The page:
Adam Scott and Jennifer Westfeldt star as friends who platonically decide to have a child together in new film.[/media-credit]

Boy meets girl. Boy and girl make friends. One time boy and girl have sex and make a baby. And if Hollywood has anything to say about it, naturally, boy and girl are soul mates.

That’s the basic gist behind “Friends with Kids,” an indie comedy directed by Jennifer Westfeldt (“Notes From the Underbelly”) playing at Sundance Cinemas.

The movie centers on an ensemble cast of three couplings. Jon Hamm (“The Increasingly Poor Decisions of Todd Margaret”) and Kristen Wiig (“Saturday Night Live”) are hopelessly consumed with lust for each other. Maya Rudolph (“Up All Night”) and Chris O’Dowd (“The Sapphires”) are low-key but in love. And Westfeldt and Adam Scott (“Parks and Recreation”) are a pair of best friends who decide to have and raise a child together after all their friends do.

When they decide to attempt conceiving said child, playboy Jason (Scott) and the more reserved Julie (Westfeldt) have to remind each other to pretend to be attracted to each other. And while their friends’ marriages begin to crumble, Jason and Julie’s friendship remains perfectly intact after their son is born. But when Jason starts dating a young and super sexy dancer (Megan Fox, “Passion Play”) and Julie woos a handsome super dad (Edward Burns, “Man on a Ledge”), tensions begin to rise and the duo starts to question if their one night of attraction ever really ended.

Behind the clever fa?ade of anatomical jokes and the already proven to be hilarious duo of Kristen Wiig and Maya Ruduloph in 2011’s “Bridesmaids,” “Friends with Kids” is just a glorified chick flick. Well, a glorified chick flick with a puzzling element that doesn’t really belong in any movie – Adam Scott constantly getting laid.

Besides the odd coupling of Scott and Fox, the ensemble cast doesn’t give audiences anything new to watch; it all feels like borrowed material: Scott’s deadpan humor from “Parks and Rec” and “Party Down,” Wiig’s and Rudolph’s subdued nature from “Bridesmaids,” Hamm’s douchebaggery from “Mad Men” and Fox’s sex appeal from every time she’s posed for a camera. At least cute but mousy Julie is a good match for equally cute but equally mousy Jason.

This isn’t to say that it’s not entertaining. The same exterior of a great ensemble cast and dirty jokes is what separates “Friends with Kids” from the likes of “New Year’s Eve,” or even worse, “Valentine’s Day.” But a room full of talent is still just a room full of talent without something spectacularly written.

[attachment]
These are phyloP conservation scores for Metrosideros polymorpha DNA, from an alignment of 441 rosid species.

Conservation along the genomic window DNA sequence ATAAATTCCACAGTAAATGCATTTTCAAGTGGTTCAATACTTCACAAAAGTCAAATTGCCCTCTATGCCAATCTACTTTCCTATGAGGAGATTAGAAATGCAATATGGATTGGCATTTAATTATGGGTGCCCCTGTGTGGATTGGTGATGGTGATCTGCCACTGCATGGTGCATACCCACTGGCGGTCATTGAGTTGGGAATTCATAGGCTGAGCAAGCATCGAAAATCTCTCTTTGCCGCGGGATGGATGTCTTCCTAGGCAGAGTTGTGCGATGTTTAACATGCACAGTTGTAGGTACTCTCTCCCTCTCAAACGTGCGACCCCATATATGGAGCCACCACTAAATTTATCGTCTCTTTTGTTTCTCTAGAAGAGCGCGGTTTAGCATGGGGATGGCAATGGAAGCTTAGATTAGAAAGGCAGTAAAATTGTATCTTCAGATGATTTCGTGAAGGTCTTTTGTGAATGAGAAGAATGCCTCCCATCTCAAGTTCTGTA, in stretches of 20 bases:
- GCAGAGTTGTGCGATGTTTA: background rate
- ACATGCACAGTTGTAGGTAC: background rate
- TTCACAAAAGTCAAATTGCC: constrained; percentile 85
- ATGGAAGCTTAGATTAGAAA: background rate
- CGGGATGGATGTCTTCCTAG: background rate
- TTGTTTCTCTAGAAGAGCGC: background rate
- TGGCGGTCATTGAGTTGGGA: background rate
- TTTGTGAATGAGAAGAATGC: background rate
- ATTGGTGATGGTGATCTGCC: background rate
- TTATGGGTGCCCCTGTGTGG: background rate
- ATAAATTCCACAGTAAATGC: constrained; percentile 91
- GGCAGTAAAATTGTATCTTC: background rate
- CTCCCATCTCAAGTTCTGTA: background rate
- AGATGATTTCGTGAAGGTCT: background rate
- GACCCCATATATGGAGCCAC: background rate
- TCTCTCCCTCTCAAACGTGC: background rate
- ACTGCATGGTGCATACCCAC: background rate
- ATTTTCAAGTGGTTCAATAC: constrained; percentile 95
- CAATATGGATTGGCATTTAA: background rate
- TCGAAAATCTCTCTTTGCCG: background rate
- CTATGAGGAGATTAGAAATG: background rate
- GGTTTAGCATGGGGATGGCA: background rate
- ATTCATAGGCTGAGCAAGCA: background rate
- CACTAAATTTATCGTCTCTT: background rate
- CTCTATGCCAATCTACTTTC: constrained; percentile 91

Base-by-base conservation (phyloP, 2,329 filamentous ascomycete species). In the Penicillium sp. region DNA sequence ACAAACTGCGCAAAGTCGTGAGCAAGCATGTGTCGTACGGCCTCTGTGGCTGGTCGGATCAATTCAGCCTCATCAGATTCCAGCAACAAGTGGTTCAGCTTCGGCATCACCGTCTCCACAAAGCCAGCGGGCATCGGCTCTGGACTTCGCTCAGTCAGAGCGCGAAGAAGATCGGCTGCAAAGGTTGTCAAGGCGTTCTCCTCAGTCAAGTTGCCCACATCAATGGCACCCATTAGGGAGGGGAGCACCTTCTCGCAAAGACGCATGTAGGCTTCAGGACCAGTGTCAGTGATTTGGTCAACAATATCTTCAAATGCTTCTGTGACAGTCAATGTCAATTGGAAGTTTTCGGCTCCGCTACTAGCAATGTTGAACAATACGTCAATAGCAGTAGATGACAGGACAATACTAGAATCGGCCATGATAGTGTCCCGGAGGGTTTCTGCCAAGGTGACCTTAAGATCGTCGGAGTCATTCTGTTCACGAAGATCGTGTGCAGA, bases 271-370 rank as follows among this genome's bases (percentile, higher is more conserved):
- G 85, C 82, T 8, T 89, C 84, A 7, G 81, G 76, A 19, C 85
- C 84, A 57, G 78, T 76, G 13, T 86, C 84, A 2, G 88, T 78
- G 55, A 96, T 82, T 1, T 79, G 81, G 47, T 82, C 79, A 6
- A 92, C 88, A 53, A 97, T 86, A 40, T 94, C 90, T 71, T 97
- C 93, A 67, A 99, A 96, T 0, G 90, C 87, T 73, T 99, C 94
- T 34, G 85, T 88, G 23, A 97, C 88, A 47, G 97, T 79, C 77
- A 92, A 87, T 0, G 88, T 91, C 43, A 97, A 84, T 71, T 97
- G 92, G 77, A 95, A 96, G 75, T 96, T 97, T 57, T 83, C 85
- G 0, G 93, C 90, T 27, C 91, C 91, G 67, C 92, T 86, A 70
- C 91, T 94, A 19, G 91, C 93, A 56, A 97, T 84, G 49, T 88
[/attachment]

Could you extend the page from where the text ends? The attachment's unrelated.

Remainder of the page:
At times, the film seems to be grabbing at indie cred that’s just out of reach. The film opens with playful Regina Spektor’s “Hotel Song” narrating the audience’s first encounter with the protagonist duo, and the soundtrack follows up with similarly quirky tunes. And its premise is similarly eccentric, making child-rearing seem like a trendy activity that should definitely be pursued with a friend if all your friends are having one.

While the script eventually challenges itself, “Friends with Kids” starts out as a fresh angle for a tired story. But that’s not how it ends. What’s frustrating about Hollywood values is that its movies present progressive ideas – here, raising a kid with a non-romantic partner, a movie concept whose precedence was set by last year’s “Friends with Benefits” and “No Strings Attached” – and then annihilate them by its third act. Because, clearly, sex should (and will) always lead to marriage, and men and women simply can’t be “just” friends. Ever.

And next to the run-of-the-mill, rom com camerawork, the set design will comfort graduating seniors who want to make it big in New York City – rest assured, according to almost every movie that takes place in New York, apartments in Manhattan and houses in Brooklyn are not only gigantic but also within financial reach of the middle class. Even if you sell beer for a living.

But despite the inherently misguided nature and mostly formulaic concepts in the screenplay, the bits of dark and dirty humor are the movie’s savior. One enjoyable trope that holds the film together by a fragile thread is Jason and Julie’s morose game in which they must decide how they’ll die, given two choices. “Aneurysm or cancer”? “Gator or shark attack”? they quip.

With Westfeldt’s general charm and the star-studded cast, it’s difficult to straight out dislike “Friends with Kids.” But its treatment of parenthood and relationships is childish.

Three out of five stars